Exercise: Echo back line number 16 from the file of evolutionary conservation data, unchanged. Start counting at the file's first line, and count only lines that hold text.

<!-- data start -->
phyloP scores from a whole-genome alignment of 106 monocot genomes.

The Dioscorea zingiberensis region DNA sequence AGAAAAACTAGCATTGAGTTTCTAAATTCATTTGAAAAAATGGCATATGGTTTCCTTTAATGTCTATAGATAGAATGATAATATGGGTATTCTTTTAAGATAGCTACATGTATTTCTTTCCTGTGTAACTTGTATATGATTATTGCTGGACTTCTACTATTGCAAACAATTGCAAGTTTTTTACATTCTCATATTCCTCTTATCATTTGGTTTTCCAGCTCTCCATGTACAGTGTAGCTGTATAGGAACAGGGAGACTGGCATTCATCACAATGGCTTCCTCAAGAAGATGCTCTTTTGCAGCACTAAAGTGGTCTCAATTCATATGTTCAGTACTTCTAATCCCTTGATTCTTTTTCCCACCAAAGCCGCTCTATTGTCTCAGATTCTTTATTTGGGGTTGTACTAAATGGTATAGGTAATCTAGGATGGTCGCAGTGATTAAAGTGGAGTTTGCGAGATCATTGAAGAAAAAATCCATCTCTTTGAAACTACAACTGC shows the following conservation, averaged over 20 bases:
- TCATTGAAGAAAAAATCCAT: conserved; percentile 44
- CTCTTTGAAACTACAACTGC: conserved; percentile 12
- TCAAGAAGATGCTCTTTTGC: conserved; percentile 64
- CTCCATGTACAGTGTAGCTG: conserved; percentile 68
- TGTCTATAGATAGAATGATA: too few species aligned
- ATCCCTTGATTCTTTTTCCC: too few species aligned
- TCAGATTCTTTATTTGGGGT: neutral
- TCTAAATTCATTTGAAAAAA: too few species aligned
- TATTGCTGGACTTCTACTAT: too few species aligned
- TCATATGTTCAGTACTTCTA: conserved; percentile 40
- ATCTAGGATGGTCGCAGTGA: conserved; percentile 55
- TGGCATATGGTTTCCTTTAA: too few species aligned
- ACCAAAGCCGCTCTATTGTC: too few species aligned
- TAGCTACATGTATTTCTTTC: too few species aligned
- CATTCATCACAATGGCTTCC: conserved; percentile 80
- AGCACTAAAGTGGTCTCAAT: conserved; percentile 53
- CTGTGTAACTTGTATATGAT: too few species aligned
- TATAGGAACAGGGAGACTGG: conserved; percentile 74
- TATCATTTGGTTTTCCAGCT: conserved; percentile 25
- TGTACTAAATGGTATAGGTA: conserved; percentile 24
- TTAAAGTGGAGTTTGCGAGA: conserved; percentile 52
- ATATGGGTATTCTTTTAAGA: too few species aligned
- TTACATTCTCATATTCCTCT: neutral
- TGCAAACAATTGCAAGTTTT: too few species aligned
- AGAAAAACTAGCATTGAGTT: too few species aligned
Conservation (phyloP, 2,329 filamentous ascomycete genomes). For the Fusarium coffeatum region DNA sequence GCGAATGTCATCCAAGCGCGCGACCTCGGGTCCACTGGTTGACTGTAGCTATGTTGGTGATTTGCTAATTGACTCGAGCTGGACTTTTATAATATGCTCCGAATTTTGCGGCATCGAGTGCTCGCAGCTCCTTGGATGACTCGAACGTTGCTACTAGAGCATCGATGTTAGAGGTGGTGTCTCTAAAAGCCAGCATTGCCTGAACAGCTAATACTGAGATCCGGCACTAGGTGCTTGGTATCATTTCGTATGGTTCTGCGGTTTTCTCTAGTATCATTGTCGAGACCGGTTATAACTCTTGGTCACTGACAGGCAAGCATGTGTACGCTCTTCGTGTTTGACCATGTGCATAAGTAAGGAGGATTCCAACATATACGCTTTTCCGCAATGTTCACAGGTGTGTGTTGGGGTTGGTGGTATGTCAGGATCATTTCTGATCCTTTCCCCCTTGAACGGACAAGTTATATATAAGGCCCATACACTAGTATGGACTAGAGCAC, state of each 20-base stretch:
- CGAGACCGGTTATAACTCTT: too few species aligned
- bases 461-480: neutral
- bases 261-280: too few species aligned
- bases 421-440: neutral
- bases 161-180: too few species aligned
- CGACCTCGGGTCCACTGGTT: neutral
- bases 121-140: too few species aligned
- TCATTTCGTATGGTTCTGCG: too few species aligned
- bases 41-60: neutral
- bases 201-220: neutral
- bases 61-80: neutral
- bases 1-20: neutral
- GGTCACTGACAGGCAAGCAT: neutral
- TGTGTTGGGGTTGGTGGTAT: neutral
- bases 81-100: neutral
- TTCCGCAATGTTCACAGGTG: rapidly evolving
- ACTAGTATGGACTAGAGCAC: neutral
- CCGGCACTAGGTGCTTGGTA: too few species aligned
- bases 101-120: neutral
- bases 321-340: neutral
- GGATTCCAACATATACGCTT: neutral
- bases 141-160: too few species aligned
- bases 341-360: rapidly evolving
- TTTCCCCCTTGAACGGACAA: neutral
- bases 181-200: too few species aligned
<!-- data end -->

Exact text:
- TAGCTACATGTATTTCTTTC: too few species aligned